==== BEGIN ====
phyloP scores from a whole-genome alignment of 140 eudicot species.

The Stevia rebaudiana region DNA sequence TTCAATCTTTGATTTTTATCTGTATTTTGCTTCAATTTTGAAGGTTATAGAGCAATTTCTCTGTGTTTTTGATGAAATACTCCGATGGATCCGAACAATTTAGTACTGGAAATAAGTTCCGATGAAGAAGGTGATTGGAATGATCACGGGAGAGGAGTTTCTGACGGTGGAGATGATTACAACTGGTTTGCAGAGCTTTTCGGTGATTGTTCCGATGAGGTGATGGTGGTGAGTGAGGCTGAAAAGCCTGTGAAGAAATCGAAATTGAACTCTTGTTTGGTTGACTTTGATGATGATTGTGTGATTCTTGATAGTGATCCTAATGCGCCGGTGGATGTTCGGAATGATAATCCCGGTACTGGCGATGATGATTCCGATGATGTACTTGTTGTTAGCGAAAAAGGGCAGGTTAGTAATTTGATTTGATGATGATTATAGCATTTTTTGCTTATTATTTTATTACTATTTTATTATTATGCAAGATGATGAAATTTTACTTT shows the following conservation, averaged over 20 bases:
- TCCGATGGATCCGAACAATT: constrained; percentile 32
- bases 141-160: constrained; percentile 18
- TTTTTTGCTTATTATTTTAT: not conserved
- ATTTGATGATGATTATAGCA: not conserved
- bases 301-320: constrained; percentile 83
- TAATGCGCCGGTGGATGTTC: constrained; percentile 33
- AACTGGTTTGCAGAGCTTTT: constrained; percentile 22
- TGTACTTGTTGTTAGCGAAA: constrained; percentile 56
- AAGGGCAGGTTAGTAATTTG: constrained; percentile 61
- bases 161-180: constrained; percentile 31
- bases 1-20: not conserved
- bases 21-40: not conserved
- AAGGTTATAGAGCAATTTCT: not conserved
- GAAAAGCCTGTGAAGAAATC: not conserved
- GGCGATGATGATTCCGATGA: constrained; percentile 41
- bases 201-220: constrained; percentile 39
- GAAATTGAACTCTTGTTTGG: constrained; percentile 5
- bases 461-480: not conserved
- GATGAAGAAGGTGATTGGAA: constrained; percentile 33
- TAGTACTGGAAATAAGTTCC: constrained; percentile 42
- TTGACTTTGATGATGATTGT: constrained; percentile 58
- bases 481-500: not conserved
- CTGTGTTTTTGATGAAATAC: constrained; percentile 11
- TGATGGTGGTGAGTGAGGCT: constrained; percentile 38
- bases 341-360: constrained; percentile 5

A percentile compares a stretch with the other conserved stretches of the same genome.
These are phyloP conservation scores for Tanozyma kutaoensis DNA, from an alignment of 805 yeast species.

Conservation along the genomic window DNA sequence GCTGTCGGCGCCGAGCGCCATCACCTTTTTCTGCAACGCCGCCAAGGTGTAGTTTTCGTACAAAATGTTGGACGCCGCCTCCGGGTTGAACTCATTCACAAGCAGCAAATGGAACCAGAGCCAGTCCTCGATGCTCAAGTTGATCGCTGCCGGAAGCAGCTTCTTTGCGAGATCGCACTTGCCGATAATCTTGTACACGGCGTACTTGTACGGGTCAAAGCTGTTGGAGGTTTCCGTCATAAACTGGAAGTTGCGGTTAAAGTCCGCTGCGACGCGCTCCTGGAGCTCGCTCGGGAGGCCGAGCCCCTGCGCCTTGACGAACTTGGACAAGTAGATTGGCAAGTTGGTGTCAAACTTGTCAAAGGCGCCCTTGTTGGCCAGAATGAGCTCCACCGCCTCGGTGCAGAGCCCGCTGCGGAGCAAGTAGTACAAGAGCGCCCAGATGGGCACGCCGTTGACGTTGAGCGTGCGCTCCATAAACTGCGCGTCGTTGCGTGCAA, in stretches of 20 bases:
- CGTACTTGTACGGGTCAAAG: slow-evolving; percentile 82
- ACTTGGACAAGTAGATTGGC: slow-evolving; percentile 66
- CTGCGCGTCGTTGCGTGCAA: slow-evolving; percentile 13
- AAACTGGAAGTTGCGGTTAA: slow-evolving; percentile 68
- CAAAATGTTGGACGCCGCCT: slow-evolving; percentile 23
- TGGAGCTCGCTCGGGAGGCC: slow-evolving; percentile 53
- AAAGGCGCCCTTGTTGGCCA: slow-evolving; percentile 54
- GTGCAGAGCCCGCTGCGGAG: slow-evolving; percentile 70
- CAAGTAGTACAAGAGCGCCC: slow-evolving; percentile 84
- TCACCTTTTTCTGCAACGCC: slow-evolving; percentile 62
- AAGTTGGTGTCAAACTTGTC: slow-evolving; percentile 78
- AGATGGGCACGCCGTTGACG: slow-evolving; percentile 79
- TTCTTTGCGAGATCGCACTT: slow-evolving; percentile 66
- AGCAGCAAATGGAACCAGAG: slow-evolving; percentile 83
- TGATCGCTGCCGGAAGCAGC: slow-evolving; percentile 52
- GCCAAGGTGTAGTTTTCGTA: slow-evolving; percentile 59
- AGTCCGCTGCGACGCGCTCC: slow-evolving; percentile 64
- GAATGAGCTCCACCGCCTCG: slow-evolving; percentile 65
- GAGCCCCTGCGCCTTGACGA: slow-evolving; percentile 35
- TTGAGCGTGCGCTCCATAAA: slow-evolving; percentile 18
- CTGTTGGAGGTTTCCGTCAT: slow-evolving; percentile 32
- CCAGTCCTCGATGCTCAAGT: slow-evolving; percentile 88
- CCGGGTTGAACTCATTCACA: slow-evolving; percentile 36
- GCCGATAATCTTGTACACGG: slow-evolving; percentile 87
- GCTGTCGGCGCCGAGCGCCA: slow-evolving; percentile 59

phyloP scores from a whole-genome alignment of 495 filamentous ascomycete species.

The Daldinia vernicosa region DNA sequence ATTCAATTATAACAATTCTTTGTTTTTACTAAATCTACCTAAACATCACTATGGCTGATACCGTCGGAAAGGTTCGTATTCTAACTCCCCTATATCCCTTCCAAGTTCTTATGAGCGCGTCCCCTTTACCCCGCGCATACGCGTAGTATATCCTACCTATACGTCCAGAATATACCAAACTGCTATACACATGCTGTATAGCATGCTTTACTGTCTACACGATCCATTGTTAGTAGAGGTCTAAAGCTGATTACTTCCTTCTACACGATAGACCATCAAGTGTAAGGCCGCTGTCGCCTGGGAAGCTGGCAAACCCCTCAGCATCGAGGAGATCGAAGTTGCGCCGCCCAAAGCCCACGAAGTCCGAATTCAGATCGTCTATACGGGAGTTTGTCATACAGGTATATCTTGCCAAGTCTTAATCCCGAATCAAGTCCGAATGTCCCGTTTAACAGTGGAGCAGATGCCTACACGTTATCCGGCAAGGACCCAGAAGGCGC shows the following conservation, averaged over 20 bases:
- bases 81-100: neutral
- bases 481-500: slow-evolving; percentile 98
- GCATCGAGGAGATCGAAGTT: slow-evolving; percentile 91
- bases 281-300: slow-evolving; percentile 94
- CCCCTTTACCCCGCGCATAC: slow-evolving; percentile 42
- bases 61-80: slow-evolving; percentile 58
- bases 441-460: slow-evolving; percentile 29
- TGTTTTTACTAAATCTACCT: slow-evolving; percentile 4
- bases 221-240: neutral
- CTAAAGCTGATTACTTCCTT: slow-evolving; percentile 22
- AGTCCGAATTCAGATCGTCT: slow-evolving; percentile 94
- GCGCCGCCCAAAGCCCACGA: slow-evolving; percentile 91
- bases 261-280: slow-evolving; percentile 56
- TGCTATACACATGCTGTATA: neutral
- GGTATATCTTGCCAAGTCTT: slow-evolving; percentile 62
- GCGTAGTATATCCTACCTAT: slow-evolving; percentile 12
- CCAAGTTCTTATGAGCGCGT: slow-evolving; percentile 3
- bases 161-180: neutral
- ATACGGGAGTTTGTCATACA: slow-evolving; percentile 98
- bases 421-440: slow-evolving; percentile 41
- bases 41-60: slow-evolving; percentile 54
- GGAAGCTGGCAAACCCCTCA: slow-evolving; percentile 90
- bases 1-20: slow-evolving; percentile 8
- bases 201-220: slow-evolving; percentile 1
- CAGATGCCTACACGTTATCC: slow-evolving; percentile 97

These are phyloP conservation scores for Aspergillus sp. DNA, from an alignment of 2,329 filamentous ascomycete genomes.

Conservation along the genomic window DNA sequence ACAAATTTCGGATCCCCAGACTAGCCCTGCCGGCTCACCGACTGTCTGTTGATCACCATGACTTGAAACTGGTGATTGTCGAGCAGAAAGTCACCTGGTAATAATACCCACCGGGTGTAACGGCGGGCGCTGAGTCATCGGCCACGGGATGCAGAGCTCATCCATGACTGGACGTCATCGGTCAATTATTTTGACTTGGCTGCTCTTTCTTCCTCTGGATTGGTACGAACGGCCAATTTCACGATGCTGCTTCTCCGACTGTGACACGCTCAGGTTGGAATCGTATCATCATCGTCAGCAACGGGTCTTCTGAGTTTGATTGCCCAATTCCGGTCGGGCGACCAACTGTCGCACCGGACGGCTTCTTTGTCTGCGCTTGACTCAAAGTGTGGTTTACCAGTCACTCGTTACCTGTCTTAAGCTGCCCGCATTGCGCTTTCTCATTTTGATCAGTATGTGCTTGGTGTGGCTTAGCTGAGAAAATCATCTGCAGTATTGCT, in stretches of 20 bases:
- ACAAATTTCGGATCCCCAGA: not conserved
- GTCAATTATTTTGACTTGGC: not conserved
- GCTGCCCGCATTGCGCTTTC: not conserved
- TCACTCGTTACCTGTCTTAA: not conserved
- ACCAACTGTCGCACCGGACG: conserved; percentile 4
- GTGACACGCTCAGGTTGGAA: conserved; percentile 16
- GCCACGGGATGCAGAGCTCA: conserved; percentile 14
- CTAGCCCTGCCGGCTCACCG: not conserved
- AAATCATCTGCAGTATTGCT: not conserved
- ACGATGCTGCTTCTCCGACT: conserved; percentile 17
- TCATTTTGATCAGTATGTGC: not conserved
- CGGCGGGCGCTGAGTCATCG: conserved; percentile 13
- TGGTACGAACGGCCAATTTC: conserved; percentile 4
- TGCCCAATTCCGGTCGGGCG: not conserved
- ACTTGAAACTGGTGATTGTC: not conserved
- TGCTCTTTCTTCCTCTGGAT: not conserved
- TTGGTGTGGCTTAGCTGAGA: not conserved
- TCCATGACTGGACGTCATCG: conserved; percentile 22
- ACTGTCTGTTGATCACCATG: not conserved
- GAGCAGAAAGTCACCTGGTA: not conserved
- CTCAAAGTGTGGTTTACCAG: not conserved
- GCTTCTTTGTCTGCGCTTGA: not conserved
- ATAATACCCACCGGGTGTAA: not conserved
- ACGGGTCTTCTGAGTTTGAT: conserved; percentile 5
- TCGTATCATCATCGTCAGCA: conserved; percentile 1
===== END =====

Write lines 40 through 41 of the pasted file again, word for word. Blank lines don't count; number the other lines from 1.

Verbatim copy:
- TCACCTTTTTCTGCAACGCC: slow-evolving; percentile 62
- AAGTTGGTGTCAAACTTGTC: slow-evolving; percentile 78